PRICE: $15.50
IN STOCK
ARTIST
TITLE
UL8
FORMAT
CD

LABEL
CATALOG #
EMEGO 111CD EMEGO 111CD
GENRE
RELEASE DATE
12/7/2010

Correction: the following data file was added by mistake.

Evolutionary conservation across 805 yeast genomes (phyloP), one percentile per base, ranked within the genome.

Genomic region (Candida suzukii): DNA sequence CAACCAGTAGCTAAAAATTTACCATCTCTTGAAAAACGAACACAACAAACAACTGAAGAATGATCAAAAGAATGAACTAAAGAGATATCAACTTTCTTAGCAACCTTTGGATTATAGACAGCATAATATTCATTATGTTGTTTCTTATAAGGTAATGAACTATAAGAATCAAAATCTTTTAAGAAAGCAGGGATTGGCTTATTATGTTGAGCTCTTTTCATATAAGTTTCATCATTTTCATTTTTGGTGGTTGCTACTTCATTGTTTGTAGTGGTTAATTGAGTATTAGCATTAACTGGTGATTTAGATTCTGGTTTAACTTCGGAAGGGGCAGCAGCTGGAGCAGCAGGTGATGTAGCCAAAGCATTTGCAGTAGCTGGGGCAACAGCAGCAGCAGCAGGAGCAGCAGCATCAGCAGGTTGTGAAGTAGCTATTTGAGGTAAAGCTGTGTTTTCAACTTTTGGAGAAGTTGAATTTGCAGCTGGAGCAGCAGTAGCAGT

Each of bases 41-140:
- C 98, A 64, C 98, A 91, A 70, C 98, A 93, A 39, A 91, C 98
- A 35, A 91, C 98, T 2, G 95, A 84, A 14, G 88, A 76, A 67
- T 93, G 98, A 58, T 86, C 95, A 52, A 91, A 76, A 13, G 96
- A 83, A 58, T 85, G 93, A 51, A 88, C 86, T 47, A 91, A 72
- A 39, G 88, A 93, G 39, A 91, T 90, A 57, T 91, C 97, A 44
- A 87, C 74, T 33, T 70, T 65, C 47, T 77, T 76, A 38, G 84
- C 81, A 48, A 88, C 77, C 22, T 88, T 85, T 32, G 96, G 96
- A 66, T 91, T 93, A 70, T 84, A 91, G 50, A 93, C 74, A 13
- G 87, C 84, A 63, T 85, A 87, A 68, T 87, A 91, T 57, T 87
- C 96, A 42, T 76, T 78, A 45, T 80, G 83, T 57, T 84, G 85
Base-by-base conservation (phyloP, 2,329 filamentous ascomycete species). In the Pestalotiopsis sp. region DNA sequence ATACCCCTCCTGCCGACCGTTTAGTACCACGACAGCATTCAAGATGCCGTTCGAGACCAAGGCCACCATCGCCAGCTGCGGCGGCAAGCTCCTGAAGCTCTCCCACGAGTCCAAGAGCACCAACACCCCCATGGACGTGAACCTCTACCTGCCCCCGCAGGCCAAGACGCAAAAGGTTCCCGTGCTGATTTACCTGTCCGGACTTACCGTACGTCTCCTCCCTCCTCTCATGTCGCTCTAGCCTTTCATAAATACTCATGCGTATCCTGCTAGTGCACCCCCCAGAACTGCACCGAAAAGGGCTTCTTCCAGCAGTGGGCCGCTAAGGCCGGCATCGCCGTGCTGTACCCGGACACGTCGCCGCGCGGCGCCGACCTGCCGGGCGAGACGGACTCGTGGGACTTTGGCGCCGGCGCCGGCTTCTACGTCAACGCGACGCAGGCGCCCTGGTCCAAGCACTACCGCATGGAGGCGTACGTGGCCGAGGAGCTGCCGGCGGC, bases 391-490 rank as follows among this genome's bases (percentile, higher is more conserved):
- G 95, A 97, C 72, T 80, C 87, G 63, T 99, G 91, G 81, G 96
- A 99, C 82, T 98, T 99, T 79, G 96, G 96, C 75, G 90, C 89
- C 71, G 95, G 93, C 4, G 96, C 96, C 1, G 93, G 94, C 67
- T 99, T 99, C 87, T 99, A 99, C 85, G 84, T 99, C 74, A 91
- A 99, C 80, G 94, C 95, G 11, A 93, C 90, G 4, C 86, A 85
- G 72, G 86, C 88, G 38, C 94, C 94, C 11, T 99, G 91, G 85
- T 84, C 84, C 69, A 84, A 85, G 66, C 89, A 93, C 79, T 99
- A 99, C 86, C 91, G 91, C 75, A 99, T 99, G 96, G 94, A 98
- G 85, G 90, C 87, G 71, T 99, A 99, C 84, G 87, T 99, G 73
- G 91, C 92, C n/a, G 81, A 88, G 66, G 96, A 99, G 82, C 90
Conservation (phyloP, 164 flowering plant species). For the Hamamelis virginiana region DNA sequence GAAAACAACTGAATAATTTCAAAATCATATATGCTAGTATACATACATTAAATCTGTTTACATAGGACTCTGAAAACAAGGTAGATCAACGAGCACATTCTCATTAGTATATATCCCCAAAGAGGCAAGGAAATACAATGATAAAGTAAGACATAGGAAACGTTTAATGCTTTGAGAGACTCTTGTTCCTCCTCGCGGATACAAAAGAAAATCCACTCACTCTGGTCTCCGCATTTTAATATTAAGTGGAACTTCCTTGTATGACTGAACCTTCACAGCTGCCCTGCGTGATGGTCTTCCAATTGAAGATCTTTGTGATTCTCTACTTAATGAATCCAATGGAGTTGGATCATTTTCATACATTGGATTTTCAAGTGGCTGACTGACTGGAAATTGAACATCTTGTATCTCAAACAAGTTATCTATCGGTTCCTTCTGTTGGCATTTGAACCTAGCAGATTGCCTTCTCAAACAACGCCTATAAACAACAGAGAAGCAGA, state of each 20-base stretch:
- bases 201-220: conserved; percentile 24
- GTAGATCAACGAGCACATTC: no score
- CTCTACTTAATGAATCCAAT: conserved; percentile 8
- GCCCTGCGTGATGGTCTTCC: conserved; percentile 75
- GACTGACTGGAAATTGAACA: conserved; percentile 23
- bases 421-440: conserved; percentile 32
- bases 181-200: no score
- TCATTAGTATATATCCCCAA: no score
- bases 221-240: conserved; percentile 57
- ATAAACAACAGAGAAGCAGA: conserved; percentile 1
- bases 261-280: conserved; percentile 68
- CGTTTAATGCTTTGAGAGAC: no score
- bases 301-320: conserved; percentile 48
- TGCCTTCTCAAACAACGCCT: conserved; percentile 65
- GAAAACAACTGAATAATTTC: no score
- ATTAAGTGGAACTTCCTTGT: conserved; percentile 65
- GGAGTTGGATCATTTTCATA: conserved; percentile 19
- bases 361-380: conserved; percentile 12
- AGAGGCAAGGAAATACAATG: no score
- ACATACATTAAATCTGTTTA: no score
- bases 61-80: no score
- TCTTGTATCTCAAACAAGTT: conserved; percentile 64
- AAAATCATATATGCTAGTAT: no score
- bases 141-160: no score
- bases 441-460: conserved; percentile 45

Written and recorded in Whitby, York and Rotherham (UK) during summer 2010 by Mark Fell (one-half of the duo snd). Mastered at Dubpates and Mastering Berlin in 2010 by Lupo. Part 1: The Occultation of 3C 273. Using 32 operator frequency modulation synthesis configured in 16 pairs of operator and modulator. Frequency, modulation ratio and amount determined by linear interpolation between two spatial extremes, with further interpolation over variable temporal divisions. Panned at equal positions around the circumference of a circle using high order ambisonics. First implemented for the DVD Attack On Silence (Line Records 2008) and developed for the cassette release Thunder Bollocks with Evol (Alku 2009). The compositions here also feature modified Roland TR707 and Linn kick drum samples. Part 2: Vortex Studies with 2, 4 or 8 channel rectangular waveforms with variable pulse width subject to frequency modulation from synchronized sine functions with variable phase offsets. Initially implemented with synchronized blue light at Algorithm, Glade (Thatcham 2008) with further presentations at Enjoy (Leeds 2008), Centre d'Art Santa Mònica, Sónar (Barcelona 2008), Three Pieces For Unattended, Somewhat Attended and Attended Computer (Sheffield 2008), Avoid (Leeds 2009), Three Neurocognitive Approaches To The Formation Of Cross-Modal Objecthood (Rotherham 2009) Sonic Materialities (Sheffield 2010) and as Supersymmetry at Matter-Space-Motion (Elsecar 2010). Here with percussion synthesis. "This project takes its name from the Celestion UL8 speaker. My older brother bought a pair of these when I was starting comprehensive school, and between his 10cc and Supertramp records, I first encountered very loud electronically-synthesized sound. I soon noticed a pattern emerging in my musical tastes which excluded guitars or drums. Instead, I favored almost exclusively the electronic textures and rhythms of The Human League, Fad Gadget and other synthesizer-based music of that period. I was quite curious about this prejudice and would try to work out why Kraftwerk sounded so much better than a rock band of the time. Since then, my interest was in the texture of synthetic sound -- there was something much more beautiful (and perhaps more emotionally-charged) about a sustained square wave than any guitar solo. Soon, I began to search out and replay sections of music which dropped to a single sound -- these, for some reason, were the best." --Mark Fell